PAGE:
The Autism Blog

Pivotal Response Training (PRT)

August 3, 2011

PRT. Yet Another Acronym. What is Pivotal Response Training and How Does it Differ from Other Behavioral Interventions?

If you have been following our blog recently you know that we are in full swing with our series on autism treatments. We featured two posts that reviewed Applied Behavioral Analysis (ABA) therapy so it only makes sense that we now move on to covering Pivotal Response Training (PRT). PRT is yet another type of ABA therapy. Remember, we learned that ABA therapy is not a synonym for discrete trial training, which is often how people use the term. ABA therapy is the science of altering human behavior through learning principles. And PRT uses those very same principles, but in a different way. So, your next question is logically…then what is PRT?

PRT is considered a naturalistic behavioral intervention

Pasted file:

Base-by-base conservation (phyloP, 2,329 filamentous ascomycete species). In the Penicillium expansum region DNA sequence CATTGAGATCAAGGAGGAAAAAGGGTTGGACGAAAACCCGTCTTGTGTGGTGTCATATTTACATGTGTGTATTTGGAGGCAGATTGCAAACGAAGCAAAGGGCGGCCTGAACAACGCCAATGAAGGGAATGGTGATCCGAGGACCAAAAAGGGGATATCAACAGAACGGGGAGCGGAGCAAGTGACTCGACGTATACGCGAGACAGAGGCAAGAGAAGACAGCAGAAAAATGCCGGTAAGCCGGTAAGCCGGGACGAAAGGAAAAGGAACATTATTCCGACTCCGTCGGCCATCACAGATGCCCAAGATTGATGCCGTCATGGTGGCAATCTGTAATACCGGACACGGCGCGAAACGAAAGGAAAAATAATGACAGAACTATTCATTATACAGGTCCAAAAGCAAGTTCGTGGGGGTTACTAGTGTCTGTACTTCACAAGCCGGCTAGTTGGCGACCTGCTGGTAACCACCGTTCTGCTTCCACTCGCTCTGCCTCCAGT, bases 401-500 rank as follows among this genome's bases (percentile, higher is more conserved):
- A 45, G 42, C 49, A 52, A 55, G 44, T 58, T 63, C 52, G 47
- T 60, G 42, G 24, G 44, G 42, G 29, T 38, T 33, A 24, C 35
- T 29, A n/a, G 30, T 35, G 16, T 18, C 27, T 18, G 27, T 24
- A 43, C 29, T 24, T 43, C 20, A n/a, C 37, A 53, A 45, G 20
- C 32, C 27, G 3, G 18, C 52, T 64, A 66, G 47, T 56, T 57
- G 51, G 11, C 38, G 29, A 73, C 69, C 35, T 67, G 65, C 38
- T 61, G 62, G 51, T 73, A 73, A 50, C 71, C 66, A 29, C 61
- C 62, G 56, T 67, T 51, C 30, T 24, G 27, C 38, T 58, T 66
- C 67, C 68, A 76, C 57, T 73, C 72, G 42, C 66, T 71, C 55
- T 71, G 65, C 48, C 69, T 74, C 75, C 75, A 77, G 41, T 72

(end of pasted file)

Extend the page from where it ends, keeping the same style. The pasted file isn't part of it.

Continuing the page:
This means that it utilizes the principles of ABA (e.g., reinforcement), but also incorporates developmental principles, such as following the child’s lead in intervention. Rather than applying ABA principles in a highly structured way, as in discrete trial training, in PRT parents are taught to embed ABA teaching principles into interactions with their child to enhance learning. In PRT, parents are taught to provide clear prompts to the child and reinforce targeted skills during natural parent-child interactions. While this might seem pretty simple (and many parents do it all the time without training), what sets PRT apart from other behavioral interventions is its focus on “pivotal areas”, such as motivation.